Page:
Read more about storage in Australia and New Zealand

  • All-flash storage is set for primetime in Australia, with more enterprises turning to the technology to replace spinning disk storage systems at a lower cost than before.
  • Airtasker is using Amazon Web Services to ramp up its storage capabilities to meet the needs of an expanding user base.
  • Projects involving cloud storage and back-up feature strongly for CIOs based in Australia and New Zealand.
  • Australian enterprises are turning to software-defined storage to improve data management and speed up testing and development.

But how keen is awareness among ANZ technology leaders about storage analytics and what it can do? Kalia says most are aware of what the market has to offer, and the challenge is keeping up with the pace of change.

“The market is evolving so rapidly and there is so much competition,” he says. “Everyone is coming up with what might be the same feature, but they are giving it a different name – then that’s the buzzword for the next few months.”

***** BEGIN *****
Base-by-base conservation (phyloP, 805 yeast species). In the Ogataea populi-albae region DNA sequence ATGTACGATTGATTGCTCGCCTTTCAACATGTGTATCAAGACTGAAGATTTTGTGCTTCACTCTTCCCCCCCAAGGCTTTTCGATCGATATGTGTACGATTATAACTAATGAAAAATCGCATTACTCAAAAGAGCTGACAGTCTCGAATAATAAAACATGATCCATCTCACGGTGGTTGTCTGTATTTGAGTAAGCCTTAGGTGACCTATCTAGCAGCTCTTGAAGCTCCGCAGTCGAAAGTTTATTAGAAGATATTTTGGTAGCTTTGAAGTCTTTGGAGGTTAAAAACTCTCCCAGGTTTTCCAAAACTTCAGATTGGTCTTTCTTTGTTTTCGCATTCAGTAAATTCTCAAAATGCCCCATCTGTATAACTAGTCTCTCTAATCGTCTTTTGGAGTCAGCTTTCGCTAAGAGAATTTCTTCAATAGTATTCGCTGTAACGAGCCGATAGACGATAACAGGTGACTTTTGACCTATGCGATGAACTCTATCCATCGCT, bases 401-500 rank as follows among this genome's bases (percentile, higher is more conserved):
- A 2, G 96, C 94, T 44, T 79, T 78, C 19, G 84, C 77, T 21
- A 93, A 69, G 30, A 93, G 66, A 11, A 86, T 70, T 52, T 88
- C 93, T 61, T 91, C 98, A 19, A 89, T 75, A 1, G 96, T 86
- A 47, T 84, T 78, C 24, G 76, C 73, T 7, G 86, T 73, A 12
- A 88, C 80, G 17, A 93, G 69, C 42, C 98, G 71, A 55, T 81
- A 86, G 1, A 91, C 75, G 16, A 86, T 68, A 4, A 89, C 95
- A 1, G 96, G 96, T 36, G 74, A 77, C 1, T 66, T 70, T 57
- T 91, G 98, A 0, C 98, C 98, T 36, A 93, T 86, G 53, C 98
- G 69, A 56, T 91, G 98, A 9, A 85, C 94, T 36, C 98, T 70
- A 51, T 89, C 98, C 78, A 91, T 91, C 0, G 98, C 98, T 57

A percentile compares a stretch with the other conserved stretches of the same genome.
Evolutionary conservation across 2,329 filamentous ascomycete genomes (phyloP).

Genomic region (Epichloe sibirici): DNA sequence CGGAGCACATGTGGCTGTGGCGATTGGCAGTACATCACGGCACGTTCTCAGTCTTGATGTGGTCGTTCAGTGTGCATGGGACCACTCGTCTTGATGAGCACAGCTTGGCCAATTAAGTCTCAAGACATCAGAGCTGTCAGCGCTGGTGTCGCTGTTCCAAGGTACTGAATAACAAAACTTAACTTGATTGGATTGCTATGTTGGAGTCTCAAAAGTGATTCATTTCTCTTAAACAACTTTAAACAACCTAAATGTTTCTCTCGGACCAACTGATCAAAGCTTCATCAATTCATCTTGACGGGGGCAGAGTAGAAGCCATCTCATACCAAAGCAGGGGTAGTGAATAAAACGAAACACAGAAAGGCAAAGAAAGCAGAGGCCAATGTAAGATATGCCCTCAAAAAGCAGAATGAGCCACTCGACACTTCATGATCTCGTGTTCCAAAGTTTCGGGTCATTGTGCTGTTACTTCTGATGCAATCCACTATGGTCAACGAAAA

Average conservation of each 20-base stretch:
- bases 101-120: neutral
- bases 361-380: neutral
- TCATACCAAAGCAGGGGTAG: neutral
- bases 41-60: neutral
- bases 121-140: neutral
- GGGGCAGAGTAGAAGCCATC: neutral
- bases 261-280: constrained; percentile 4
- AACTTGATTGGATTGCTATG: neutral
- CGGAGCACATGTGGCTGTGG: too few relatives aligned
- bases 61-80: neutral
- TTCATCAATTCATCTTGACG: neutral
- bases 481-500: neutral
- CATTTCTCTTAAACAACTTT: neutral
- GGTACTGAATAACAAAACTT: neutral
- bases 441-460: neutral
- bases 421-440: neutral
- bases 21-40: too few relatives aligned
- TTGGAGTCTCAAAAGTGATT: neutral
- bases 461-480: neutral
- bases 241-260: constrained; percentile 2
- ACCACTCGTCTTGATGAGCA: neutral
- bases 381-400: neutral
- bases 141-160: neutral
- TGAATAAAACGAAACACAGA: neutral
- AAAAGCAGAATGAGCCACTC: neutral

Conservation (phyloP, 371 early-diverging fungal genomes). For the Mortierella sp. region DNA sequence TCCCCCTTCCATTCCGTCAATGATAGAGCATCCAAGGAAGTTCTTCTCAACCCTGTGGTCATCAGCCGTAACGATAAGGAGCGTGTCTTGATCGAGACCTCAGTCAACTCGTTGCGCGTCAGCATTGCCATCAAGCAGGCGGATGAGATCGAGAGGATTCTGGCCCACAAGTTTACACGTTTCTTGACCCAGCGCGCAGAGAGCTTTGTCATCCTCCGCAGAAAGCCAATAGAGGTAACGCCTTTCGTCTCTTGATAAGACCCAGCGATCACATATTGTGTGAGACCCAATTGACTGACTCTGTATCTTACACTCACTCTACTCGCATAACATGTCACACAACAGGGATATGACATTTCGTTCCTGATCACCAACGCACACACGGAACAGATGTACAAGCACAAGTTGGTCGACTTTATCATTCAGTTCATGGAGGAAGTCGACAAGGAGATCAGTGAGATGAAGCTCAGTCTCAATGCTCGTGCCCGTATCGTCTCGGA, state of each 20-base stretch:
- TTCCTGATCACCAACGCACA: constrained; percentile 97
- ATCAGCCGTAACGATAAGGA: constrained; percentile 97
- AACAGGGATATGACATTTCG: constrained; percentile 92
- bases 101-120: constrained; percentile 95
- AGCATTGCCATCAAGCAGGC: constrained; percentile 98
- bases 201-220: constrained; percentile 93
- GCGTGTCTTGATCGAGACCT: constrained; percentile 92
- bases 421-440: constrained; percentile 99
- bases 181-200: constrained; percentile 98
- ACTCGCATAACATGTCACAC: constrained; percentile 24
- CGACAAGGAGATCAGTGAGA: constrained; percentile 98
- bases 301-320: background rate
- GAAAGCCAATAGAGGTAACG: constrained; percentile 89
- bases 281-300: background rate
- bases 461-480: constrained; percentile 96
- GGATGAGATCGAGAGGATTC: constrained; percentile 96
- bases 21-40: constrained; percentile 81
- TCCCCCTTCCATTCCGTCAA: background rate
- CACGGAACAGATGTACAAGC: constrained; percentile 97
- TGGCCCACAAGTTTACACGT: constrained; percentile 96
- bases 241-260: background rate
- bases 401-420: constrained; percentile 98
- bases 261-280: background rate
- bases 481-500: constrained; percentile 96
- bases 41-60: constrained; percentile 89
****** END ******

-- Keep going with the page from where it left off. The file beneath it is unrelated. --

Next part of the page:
Despite the marketing wars, ANZ is ahead of the adoption curve for storage analytics, says Kalia. “If you look at the Asia-Pacific market, we do tend to take on newer vendors and newer approaches.”

The next two years promise to see increasing demand for storage analytics in Australia and New Zealand.

“With the emergence of AI, machine learning, big data and the internet of things [IoT], we are seeing a lot more projects, especially in that IoT space,” says Kalia. “We are seeing a shift in the conversations. It’s no longer a bottom-up platform – it’s very much an outcome-driven game.”